In addition, the PEO may have an insurance policy for financial protection and should provide documentation of tax payments. As you research and compare PEO offerings, be sure to ask about each company’s verification and accreditation process.

9. What types of training will the PEO offer?

Most PEOs offer numerous training classes, some as many as 300 or 400. These classes cover a wide variety of topics including sales development, managerial training, blue collar courses, safety courses, sexual harassment, diversity training, worker’s compensation, compliance information, and much more. The client can usually choose whether to conduct the class online or have a live representative come and teach on site. Online classes can be scheduled immediately, while those requiring a live teacher will need to be scheduled in advance.

10. Can the PEO do anything without client consent?

No. All actions taken by the PEO are stipulated in the agreement. The PEO cannot make decisions for your business or implement changes without your consent.

As you research PEOs, keep track of the various benefits, services, and opportunities each one provides. You can easily narrow down your search using our PEO Matching Tool. This ‘go to’ list will help you choose the provider that can best meet the specific needs of your business.


5 Ways to Leverage the Power of Social Media for Hiring

social_media_recruiting.Social media isn’t the new kid on the block anymore. Almost everyone has a Facebook account, and LinkedIn has become a standard networking tool in most industries. While most businesses now have a presence on Facebook and Twitter, many don’t utilize these tools to their greatest potential, especially when it comes to recruiting and hiring. Social media outlets offer excellent opportunities for referrals and networking opportunities, but in order to gain the most benefit, businesses should be active in multiple ways.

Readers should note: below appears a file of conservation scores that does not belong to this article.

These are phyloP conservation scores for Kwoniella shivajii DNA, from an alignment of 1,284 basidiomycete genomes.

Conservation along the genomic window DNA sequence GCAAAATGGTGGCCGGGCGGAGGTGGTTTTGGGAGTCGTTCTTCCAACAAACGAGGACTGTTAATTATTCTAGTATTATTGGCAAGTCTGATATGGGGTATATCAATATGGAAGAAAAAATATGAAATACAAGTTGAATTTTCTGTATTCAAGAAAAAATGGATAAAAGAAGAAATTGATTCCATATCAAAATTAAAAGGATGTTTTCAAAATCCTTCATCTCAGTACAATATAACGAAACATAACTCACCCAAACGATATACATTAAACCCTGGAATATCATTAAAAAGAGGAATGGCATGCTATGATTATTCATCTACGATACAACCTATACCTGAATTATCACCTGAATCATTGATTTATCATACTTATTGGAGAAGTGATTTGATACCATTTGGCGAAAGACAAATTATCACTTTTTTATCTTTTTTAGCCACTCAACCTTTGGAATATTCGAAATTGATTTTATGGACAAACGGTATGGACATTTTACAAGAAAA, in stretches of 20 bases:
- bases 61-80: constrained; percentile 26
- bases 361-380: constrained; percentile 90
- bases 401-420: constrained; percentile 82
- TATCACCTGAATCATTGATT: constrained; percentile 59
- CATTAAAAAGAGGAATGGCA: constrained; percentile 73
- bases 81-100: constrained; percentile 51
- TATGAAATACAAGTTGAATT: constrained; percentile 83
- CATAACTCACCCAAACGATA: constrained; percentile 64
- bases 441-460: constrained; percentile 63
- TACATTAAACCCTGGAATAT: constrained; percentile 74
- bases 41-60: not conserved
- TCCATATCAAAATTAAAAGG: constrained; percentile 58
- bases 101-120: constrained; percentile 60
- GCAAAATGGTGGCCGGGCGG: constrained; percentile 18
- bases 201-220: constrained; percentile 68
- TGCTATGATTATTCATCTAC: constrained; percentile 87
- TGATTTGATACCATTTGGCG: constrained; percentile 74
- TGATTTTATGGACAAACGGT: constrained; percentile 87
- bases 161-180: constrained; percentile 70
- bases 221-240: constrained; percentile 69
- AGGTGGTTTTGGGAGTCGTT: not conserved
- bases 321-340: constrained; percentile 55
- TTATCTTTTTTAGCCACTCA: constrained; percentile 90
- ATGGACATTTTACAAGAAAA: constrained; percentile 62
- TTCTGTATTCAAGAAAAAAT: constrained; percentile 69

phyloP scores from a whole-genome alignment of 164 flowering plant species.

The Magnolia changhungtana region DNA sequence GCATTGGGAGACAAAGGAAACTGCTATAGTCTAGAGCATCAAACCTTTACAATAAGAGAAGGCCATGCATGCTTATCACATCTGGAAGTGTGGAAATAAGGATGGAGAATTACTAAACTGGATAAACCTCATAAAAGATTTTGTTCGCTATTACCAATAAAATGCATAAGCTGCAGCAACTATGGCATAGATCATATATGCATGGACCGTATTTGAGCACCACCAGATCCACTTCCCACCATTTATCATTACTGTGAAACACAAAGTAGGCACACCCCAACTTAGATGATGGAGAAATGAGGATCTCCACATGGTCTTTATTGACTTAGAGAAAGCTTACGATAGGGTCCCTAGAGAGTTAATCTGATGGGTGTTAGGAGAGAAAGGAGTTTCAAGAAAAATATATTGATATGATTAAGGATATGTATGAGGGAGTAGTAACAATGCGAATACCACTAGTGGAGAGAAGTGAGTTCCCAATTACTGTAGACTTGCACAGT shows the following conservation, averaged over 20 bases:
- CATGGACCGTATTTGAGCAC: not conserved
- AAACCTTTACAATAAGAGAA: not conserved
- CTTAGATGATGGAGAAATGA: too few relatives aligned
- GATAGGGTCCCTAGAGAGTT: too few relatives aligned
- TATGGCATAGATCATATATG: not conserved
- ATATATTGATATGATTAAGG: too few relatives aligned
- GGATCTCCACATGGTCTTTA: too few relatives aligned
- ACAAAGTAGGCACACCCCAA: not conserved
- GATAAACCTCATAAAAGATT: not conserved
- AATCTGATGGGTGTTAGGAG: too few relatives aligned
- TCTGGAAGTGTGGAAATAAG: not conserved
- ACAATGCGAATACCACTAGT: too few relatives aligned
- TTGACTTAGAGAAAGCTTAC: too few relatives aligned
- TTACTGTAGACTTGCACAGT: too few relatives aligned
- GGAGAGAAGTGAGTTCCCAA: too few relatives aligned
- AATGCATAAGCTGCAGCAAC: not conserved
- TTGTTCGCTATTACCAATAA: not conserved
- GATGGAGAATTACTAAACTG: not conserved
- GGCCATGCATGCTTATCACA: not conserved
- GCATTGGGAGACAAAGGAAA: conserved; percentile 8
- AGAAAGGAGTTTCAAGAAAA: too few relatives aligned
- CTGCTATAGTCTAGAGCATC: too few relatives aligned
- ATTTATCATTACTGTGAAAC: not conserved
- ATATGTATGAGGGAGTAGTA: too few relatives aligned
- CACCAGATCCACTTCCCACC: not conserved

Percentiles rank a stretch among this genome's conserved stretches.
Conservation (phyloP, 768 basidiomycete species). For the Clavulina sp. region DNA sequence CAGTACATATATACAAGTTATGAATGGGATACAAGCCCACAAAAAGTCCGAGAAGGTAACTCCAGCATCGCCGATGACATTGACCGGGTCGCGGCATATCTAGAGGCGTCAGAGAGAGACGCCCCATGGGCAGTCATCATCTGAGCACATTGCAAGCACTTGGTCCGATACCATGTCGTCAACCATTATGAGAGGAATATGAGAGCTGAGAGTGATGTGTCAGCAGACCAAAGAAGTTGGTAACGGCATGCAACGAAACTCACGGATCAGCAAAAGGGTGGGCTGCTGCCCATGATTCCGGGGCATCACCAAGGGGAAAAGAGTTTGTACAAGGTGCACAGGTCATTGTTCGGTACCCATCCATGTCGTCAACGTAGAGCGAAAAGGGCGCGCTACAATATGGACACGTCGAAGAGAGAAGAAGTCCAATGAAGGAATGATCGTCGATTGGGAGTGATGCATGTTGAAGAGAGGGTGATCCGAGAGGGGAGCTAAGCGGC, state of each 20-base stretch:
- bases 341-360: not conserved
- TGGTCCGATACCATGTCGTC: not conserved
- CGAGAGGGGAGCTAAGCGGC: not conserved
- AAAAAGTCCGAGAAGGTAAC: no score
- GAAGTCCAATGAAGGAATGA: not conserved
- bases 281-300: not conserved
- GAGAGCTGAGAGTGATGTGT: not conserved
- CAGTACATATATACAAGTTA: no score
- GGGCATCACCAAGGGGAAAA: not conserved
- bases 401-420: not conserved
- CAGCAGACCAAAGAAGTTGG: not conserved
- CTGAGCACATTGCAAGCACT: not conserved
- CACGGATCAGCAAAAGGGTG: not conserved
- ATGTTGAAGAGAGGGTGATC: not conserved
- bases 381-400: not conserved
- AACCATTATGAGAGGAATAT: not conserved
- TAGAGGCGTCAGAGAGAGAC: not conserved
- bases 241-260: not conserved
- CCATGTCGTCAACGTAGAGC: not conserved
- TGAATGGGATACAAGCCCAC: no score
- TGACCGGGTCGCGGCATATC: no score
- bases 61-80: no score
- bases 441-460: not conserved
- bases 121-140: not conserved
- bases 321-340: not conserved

How to Maximize Your Social Media Hiring Potential

In order to find the people you’re looking for, you need to go where they are. While 94% of recruiters are active on LinkedIn, only 36% of job seekers are. That doesn’t mean LinkedIn isn’t useful, but it does mean that it should be one of several tools in your social media toolkit. Let’s take a look at five ways you can put social media to work for your hiring process:

  • Publish Job Openings

    Not only should your jobs be accessible on sites like CareerBuilder, Glass Door, and Indeed, but you should also post them on Facebook, Twitter, and LinkedIn. According to Jobvite, 76% of the people who used social media to search for a job found the position they now hold using Facebook. Facebook and Twitter make it easy to share positions with job-seeking friends, and those word-of-mouth referrals are more likely to complete the hiring process faster and stick around longer.